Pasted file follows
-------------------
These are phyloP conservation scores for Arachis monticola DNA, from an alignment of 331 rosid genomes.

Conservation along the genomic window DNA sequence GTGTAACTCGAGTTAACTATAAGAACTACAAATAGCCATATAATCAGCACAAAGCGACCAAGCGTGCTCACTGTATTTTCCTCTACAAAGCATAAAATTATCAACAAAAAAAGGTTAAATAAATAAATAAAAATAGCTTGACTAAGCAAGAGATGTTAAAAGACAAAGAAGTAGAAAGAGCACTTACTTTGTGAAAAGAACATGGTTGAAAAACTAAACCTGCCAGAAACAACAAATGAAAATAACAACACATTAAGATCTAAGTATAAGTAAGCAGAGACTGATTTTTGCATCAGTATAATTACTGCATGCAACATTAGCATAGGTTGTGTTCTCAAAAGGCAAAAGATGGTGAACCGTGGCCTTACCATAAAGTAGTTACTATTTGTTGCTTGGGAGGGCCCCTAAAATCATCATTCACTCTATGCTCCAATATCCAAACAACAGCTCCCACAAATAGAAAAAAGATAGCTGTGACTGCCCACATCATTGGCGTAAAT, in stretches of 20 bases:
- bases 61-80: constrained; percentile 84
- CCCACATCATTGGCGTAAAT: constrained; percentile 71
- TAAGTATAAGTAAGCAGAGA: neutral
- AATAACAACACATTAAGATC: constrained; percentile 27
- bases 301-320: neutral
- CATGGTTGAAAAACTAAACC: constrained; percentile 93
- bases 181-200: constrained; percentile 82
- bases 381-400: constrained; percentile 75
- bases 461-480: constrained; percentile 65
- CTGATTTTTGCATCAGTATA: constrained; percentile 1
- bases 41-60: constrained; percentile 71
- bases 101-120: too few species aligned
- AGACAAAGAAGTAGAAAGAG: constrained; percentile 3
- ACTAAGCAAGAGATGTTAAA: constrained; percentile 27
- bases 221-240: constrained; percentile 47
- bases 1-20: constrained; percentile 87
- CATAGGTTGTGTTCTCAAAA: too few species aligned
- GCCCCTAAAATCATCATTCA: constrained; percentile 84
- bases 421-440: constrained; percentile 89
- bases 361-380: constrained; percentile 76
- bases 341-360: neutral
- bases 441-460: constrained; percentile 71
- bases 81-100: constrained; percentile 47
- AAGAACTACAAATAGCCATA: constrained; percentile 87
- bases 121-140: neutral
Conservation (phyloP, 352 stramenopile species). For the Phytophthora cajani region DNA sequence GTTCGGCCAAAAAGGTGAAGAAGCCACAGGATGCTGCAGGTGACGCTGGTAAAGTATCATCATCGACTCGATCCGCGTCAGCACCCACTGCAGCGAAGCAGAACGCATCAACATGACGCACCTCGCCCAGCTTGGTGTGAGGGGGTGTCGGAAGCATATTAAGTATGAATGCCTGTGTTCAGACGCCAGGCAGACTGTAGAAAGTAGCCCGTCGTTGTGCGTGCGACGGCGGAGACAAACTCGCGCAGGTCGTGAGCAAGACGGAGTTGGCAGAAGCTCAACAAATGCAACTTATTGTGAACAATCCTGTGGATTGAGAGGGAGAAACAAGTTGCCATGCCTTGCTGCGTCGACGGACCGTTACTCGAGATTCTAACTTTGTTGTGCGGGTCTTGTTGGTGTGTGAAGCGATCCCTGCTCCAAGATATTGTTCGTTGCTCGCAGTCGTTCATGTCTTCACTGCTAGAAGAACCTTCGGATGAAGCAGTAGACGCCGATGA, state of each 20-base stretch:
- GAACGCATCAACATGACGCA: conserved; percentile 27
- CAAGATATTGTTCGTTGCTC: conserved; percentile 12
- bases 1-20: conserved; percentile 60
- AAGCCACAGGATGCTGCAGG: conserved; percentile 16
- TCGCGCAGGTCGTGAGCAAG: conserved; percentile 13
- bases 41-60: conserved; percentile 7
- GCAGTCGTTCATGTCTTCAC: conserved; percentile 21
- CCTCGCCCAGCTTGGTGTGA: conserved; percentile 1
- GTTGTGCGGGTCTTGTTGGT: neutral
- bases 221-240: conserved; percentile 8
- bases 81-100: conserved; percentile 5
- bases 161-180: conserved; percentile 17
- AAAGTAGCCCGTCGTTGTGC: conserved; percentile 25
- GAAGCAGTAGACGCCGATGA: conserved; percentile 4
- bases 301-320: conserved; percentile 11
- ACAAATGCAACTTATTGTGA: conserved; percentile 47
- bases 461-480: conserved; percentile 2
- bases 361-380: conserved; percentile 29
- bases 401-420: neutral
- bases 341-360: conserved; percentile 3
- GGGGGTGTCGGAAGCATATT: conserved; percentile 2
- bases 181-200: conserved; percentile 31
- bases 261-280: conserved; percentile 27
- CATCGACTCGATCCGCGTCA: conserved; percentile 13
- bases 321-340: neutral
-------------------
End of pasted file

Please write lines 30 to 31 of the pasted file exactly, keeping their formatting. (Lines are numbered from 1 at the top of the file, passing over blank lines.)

- CAAGATATTGTTCGTTGCTC: conserved; percentile 12
- bases 1-20: conserved; percentile 60